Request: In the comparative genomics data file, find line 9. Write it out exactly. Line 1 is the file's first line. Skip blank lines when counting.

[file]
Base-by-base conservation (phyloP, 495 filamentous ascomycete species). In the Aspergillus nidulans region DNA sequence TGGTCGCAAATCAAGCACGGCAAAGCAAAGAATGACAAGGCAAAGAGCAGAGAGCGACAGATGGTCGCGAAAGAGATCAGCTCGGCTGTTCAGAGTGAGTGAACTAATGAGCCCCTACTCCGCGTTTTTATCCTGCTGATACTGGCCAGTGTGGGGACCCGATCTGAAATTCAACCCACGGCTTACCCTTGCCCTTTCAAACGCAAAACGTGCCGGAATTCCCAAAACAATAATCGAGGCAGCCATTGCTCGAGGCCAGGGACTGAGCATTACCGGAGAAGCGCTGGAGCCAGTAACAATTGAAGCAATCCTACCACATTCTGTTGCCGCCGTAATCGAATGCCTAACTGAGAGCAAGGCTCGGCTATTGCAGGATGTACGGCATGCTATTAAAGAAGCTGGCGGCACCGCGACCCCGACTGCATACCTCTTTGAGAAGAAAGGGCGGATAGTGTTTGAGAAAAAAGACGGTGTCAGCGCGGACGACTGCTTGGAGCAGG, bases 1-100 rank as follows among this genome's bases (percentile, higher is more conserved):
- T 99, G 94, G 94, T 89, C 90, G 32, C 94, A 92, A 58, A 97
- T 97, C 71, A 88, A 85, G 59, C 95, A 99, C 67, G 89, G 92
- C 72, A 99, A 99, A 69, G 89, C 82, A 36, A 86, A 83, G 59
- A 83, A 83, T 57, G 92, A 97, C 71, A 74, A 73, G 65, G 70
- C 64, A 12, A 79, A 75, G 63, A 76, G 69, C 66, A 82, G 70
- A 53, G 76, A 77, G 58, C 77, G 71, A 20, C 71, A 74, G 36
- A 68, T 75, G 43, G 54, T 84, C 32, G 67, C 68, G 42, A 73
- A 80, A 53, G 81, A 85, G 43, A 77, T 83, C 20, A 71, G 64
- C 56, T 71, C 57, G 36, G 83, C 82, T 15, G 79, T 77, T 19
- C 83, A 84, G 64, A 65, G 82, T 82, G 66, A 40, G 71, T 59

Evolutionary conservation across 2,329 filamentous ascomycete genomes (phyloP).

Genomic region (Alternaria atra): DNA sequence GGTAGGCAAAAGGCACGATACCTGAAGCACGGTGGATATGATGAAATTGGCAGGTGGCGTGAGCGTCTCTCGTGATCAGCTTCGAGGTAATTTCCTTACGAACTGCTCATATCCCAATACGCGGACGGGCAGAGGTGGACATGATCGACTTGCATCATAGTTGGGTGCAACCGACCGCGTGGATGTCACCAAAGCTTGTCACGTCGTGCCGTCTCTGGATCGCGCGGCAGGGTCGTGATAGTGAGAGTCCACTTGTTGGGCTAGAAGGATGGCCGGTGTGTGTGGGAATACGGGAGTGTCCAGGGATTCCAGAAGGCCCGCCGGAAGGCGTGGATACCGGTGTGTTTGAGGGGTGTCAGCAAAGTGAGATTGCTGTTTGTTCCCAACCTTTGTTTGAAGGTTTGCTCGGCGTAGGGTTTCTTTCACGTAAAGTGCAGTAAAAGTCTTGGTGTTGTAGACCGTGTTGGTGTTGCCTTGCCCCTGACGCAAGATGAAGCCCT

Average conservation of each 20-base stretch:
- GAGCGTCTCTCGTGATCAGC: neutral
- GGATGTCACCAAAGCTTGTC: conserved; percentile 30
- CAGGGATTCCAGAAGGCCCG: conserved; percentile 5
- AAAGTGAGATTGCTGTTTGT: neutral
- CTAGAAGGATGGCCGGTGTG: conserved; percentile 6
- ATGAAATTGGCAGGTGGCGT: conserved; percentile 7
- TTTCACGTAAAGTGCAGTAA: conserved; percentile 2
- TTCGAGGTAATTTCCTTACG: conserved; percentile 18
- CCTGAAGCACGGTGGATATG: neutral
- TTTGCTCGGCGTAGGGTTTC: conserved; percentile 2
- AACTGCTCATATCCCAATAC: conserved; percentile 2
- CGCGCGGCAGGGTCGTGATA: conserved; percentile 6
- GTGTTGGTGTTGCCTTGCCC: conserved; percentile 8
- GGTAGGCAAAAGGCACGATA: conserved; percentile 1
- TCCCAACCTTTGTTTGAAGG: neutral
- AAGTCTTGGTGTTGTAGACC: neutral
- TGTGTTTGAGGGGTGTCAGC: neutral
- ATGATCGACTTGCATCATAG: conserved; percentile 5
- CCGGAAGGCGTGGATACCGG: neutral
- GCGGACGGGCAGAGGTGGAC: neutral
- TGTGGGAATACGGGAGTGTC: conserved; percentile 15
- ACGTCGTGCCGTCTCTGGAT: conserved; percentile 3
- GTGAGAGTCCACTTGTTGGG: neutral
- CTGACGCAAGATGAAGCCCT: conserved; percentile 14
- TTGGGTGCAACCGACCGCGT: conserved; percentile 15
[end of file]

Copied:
- A 80, A 53, G 81, A 85, G 43, A 77, T 83, C 20, A 71, G 64